First Year Seminar
First Year Seminar (FYS) introduces students to the interactive classroom by providing a venue for self-discovery within a supportive community. Faculty members with expertise from disciplines across the university offer over forty different seminars. These seminars engage students in the best practices of civil and constructive conversation. As students explore and interrogate their topics, they learn to think, speak, and write more clearly, independently, critically, and persuasively. In these peer-centered discussions and collaborations, FYS students prepare to take the next steps in their academic, professional, and personal journeys.
- To develop the capacity to think and write clearly, critically, and creatively.
- To introduce the student to effective habits for academic success.
- To reflect on important issues of the self, and in relation to local and global communities.
- To recognize and reflect on their own personal perspectives and biases.
- To learn and practice civil discourse in a constructive community.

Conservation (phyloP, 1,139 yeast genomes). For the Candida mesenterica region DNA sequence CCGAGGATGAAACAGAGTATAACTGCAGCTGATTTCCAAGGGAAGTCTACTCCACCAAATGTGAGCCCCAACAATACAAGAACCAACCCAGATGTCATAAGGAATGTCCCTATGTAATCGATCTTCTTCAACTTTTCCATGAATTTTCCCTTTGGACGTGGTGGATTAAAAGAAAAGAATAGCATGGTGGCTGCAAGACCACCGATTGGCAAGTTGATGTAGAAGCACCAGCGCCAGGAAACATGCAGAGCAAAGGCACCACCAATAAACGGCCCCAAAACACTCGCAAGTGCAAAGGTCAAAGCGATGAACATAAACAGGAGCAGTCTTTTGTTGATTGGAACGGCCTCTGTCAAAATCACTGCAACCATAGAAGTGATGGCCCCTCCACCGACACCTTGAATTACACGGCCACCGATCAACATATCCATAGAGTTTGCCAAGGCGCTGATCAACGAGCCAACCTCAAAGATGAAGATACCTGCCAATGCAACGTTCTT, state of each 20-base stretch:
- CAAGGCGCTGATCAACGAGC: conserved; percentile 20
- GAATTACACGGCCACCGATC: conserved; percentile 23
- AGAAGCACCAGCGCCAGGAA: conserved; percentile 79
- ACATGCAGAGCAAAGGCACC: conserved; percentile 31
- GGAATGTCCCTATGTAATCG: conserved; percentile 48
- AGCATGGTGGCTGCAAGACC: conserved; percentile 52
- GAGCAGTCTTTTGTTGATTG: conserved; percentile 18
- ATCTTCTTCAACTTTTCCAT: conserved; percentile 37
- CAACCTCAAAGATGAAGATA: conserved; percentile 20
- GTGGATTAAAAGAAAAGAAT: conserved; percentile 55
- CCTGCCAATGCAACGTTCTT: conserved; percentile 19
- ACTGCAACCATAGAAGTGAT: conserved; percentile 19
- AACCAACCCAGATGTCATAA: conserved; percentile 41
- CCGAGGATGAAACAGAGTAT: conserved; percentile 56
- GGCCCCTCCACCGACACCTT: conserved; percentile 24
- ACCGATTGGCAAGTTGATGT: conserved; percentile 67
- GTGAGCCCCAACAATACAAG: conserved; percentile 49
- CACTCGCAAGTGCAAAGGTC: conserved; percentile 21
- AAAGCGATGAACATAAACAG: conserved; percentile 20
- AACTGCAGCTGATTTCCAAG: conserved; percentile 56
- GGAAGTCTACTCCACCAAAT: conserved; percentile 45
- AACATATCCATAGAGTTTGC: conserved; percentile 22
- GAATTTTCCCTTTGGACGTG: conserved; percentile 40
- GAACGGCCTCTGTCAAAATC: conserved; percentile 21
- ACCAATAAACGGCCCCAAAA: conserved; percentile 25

- To learn to evaluate the quality, accuracy and appropriateness of evidence.
Spotlight: Topics and Faculty
Take a look below to see a range of choices for academic year 2023-2024. More to come!
“The Coming of Age Story”
Deborah Corpus | Butler University has been my professional home for 25 years. I am also an alumna of Butler University, so I can share all sorts of trivia about the buildings and people here on campus. In addition to teaching FYS, I teach courses related to literacy instruction in the College of Education. When I’m not preparing for class or reading one of my beloved books, you might find me on a long-distance bicycle tour or serving as a docent for Indiana Landmarks. My topic for FYS reflects my love of people’s stories as they encounter challenge and change. Deborah Corpus is a Professor in the College of Education.
“The Climate Project”
Bryan Furuness | Here’s the thing that makes FYS special: it’s a year-long course. That’s enough time to not only get to know students, but to watch them form a community, weather academic and social storms together, and figure stuff out. Every year I get to walk this path with a new class, and I love it. Bryan Furuness is a Senior Lecturer in the English Department.
“Living Lives that Matter in the 21st Century”